2. CHOOSE YOUR SYSTEM

Once you have the permit issue clear, your next step is to choose which water softener system you want to install. A multitude of online water softener sites provide an overload of information. You can get better information and more personal answers from your local water treatment service. We’ll help you evaluate your needs and get the best system for you.

soldering a copper pipe3. TOOLS

OK. You’ve gotten your permit and selected your system. Before you go to pick it up, or have it delivered, make sure you have the basic tools need to get the job done properly. Basic plumbing tools should be enough to get you started.

Pipe cutter      Pipe wrench      Torch & solder      Pipe fittings      Flex pipe tubing      Copper pipe           PVC solvent      Teflon tape      Elbow unit      Gloves and safety goggles     Pipe wrenches

4. CHOOSE YOUR LOCATION

Permit? Check. System? Check. Tools? Check. Excellent! water softenerNow you need to find a place in your house where you will install the system you’ve chosen. Things to remember when selecting the location for your water softener include:

  • Easy for you to access to install & maintain
  • Access to electrical outlet
  • Close to drainage (floor drain, standpipe, sump pump, or utility sink)
  • Connection must be before water heater split
  • Connection must allow softened water to water heater and inside faucets, but not to outside hose faucets

5. INSTALLATION PROPER

water shut off(Note: These are general installation steps. We like these DIY instructions for salt-based, reverse osmosis, and magnetic systems.)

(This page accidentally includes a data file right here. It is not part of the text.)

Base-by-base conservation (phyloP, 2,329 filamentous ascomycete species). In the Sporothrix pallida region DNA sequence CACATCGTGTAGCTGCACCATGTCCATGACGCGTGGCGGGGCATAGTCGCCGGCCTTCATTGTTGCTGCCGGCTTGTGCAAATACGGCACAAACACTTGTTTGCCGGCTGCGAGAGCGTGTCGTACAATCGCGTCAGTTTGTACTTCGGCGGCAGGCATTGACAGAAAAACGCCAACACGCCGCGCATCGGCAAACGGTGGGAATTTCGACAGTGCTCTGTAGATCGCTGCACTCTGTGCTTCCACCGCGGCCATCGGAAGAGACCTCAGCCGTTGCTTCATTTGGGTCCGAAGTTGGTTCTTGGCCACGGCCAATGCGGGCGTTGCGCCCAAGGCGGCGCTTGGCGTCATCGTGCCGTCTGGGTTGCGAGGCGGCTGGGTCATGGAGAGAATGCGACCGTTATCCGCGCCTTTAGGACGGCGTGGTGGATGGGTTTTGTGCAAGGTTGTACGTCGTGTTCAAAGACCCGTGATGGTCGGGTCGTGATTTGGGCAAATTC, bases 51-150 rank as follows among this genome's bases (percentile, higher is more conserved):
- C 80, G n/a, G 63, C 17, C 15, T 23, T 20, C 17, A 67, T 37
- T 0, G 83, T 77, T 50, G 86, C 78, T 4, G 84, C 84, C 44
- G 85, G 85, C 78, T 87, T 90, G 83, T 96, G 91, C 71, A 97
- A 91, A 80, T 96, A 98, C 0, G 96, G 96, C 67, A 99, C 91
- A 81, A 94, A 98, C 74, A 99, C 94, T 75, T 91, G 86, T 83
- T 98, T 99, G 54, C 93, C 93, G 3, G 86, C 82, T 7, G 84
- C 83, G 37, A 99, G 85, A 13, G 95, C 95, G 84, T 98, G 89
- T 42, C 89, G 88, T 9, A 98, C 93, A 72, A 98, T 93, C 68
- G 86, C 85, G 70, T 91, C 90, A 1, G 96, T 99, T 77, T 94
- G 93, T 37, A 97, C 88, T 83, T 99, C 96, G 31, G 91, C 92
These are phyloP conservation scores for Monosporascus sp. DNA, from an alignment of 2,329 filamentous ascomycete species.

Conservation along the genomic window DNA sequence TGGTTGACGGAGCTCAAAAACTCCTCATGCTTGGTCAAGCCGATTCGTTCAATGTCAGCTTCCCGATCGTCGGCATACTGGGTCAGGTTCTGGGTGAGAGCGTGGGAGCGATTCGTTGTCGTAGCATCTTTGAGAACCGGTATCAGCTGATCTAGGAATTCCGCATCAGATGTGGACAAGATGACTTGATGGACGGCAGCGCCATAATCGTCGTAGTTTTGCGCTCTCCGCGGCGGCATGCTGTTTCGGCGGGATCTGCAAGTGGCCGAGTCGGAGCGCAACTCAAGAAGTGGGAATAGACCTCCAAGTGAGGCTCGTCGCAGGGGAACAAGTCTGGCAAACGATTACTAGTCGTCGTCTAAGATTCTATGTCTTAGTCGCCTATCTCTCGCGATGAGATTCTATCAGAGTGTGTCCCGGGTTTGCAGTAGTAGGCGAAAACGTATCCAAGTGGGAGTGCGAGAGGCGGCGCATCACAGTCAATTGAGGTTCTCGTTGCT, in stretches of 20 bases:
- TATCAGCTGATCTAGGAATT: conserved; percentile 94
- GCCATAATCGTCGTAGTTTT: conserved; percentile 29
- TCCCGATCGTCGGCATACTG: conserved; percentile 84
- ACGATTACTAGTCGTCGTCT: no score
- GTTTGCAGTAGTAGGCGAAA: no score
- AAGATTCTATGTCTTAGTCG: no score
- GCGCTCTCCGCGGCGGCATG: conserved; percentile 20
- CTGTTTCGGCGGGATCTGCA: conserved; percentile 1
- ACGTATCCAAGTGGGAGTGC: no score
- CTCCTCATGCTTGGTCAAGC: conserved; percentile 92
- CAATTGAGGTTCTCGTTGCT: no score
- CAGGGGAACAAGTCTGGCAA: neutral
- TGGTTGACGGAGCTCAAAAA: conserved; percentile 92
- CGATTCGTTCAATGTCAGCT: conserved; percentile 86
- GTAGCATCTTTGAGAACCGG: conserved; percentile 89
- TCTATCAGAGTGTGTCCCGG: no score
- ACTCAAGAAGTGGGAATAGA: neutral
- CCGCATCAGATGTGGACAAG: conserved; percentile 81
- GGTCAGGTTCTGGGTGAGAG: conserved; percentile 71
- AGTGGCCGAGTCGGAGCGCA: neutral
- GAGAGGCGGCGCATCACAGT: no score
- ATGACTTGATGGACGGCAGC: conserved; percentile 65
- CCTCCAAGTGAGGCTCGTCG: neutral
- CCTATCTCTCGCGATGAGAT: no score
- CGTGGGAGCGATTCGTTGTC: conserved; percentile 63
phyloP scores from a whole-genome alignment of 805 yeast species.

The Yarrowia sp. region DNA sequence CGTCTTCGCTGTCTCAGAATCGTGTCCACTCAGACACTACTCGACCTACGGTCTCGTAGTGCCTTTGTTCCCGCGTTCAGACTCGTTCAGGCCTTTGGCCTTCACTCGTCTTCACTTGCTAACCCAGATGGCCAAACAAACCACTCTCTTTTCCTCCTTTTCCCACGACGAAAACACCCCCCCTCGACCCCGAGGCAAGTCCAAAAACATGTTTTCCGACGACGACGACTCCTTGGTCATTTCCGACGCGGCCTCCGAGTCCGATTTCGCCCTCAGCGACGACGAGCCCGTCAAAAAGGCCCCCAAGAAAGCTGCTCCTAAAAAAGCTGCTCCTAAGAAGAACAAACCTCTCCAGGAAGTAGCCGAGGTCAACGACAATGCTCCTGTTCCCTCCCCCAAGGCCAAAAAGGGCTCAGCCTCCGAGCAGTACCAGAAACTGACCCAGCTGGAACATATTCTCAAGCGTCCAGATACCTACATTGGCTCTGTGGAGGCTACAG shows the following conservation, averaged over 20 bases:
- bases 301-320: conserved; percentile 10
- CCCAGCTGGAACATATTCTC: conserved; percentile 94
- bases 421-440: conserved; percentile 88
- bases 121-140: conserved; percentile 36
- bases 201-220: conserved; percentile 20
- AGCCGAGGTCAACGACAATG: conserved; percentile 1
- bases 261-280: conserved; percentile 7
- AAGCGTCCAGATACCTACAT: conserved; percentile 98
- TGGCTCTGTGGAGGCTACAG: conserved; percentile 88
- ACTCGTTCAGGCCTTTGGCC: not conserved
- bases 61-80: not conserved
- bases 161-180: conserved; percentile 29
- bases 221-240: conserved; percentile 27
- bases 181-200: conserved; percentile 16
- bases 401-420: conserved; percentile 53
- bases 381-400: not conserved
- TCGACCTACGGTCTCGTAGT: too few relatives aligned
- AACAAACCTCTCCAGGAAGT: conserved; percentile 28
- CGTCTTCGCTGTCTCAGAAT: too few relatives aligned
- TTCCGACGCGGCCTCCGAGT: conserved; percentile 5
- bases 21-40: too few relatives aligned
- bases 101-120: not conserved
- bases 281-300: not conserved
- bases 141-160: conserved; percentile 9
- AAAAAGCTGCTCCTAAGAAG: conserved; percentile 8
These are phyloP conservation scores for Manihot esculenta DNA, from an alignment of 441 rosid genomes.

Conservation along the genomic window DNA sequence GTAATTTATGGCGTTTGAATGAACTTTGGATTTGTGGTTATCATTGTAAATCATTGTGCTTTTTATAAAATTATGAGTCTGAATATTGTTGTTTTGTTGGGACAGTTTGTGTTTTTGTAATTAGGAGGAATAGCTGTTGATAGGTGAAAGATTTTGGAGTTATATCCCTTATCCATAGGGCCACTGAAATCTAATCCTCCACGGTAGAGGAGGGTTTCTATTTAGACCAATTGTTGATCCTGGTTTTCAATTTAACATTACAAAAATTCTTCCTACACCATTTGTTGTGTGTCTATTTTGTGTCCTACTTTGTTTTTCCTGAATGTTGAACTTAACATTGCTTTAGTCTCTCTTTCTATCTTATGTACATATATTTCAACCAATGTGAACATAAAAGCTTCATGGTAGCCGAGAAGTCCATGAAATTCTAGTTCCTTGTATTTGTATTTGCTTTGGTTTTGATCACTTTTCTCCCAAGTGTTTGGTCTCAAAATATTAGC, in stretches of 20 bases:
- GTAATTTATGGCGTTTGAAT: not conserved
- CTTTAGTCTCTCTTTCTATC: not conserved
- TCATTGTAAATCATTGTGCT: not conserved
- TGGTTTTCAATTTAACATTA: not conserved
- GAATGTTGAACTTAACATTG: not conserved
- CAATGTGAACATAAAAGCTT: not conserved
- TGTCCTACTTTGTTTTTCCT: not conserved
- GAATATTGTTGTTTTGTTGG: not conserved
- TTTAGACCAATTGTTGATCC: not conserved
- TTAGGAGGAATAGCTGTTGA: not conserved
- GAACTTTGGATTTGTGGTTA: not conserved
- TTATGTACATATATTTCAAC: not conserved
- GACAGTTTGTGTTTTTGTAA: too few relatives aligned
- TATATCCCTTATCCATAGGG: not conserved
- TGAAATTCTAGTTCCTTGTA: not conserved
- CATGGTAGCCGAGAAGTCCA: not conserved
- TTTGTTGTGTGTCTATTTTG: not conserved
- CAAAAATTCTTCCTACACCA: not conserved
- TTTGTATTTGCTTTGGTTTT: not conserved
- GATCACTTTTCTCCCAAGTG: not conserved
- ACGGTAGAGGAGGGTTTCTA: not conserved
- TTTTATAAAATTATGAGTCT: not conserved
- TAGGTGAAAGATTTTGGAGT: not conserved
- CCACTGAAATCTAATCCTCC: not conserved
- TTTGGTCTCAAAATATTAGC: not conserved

Step 1: Shut off water to house.

Find the shut-off valve (usually in your basement) and close it. Now, open the lowest valve in your house water line to drain all water from the inside pipes. Once pipes are drained, proceed to the next step.

Step 2: Cut the main line.

Use your pipe cutter to cut open the main water line where you’ve chosen to install your water softener.

Step 3: Connect by-pass or shut-off valve.

Follow manufacturer instructions to install the by-pass or shut-off valve. You should install this as a safety feature whether your local building codes require it or not.

water softenerStep 4: Tie in to water supply.

Use copper or flexible tubing and pipe fittings to connect water softener to main water supply.

Step 5: Set up drainage

Connect drain hosing to unit and clamp it in place. Feed the end of hose near where it will drain. Be sure to leave about a two-inch gap to prevent any backwash from contaminating the system.

Step 6: Connect brine tank (salt-based systems)

Connect the large backflow hose to the brine tank. Refer to your manufacturer’s instructions for details.